Family extended

I have an uncle whose name is Bob. At one point in my life, I thought everyone
had
an
Uncle
Bob because everyone actually seemed to. There’s also a British phrase that
goes "Bob’s your uncle."
I’ve never figured out exactly what that means, as people here in the States
only
say
it
in
pathetic attempts to
sound British, but I’ve always taken it as an indication that there must be
an awful lot of Uncle Bobs out there.
There’s only one Uncle Bob Hendley, though, and he’s a ventriloquist and a
magician, among
other things. I took him to show-and-tell when I was in first grade, and he
showed my class how he could remove his thumb. I saw through the trick immediately
of course, perhaps because I was sitting behind my uncle when he performed
the trick, but the other
kids were too dumb (as I thought at the time) to understand reality. What I
found more impressive was his skill with a ventriloquist dummy named Amos Matthews.
That little wooden puppet delighted me throughout my childhood.

Anyway, I was going through my e-mail just now and came across an exchange
that ocurred between Amos and Tater a couple of weeks after Tater was born.
I thought I’d
share it here. Keep in mind that in addition to being highly educated, Amos
has always lived in rural Texas, so he knows a lot about
life
in the
country.


Dear Tater:

I realize that "Tater" is not your real name, but I think it will
do you just fine. Knowing half of your father’s ancestry, you could be "Irish
Tater," "Scotch Tater," "English Tater," "Danish
Tater," or even "Rotten Tater." However, looking at your handsome
photographs, I conclude that you must have inherited your "tater" traits
from your mother because you definitely look like a "Sweet Tater" to
me.

Your father referred to your mother
as a stud
. He also referred to equine
traits she has. Would you please pass on to him that you have it from good
authority
that a stud is a male horse used for breeding purposes.

So ends your first
communication from your cousin through confused linage.

Amos Matthews


Dear Amos,

Thank you for your interest in setting Daddy straight about studs. I believe,
however, that he was using the term as a loose metaphor and in a modern vernacular
in which "stud" means "one who is strong and formidable." My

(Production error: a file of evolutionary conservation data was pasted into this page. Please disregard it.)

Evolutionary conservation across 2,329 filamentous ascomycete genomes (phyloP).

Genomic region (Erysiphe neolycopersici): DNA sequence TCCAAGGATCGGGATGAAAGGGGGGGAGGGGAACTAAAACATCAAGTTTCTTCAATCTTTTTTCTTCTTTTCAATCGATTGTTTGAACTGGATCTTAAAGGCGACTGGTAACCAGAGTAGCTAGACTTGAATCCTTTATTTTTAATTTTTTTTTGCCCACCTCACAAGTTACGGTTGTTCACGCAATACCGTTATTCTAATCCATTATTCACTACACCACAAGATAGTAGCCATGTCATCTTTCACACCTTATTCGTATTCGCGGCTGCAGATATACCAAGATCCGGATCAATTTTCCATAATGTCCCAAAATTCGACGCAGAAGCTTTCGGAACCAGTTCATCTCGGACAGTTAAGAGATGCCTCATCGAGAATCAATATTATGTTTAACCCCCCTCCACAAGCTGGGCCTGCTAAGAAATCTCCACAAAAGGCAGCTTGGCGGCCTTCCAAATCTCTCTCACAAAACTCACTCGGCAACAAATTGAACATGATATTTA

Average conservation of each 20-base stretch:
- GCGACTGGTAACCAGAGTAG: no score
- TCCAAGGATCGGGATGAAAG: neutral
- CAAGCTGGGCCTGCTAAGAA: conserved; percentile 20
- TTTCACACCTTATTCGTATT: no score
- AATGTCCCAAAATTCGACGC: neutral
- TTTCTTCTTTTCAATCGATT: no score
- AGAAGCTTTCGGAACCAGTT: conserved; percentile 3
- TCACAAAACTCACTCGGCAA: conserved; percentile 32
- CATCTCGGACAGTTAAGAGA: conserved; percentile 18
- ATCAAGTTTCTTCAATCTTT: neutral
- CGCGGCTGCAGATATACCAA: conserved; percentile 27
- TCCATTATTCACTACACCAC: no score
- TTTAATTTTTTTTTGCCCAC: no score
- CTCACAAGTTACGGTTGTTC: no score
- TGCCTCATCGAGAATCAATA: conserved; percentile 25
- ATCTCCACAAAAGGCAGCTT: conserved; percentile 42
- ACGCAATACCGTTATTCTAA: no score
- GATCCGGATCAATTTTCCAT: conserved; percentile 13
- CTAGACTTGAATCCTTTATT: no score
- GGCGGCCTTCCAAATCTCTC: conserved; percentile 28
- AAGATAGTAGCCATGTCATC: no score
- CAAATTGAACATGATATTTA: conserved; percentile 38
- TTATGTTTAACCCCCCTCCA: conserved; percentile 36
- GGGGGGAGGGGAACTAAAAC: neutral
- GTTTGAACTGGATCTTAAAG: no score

mama is certainly that. The metaphor breaks down when scrutinized, of course,
as all metaphors do. There is really no single word that adequately describes
Mama’s proficient and immediate aptitude in dealing with a new baby.

My daddy
has told me about you and how much joy you have brought to so many children.
I look forward to meeting you in person some day.

Sincerely,
Tater

3 thoughts on “Family extended

  1. Found this for you as I was curious to know what it meant too!

    This British phrase means “all will be well” or “simple as that”:
    “You go and ask for the job — and he remembers your name — and
    Bob’s your uncle.” It dates from circa 1890.
    P. Brendon, in Eminent Edwardians, 1979, suggests an origin:
    “When, in 1887, Balfour was unexpectedly promoted to the vital front
    line post of Chief Secretary for Ireland by his uncle Robert, Lord
    Salisbury (a stroke of nepotism that inspired the catch-phrase
    ‘Bob’s your uncle’), …”
    Or it may have been prompted by the cant phrase “All is bob” =
    “all is safe.”
    (Info from Eric Partridge’s Dictionary of Catch Phrases, 2nd
    edition, revised by Paul Beale, Routledge, 1985, ISBN
    0-415-05916-X.)

  2. I have actually tried to do Marriage Links for the Week for the last couple of weeks, but my time is limited and I could never find more than one or two suitable links. I think most family people might be too busy to blog much this time of year. Hopefully, things will pick up soon.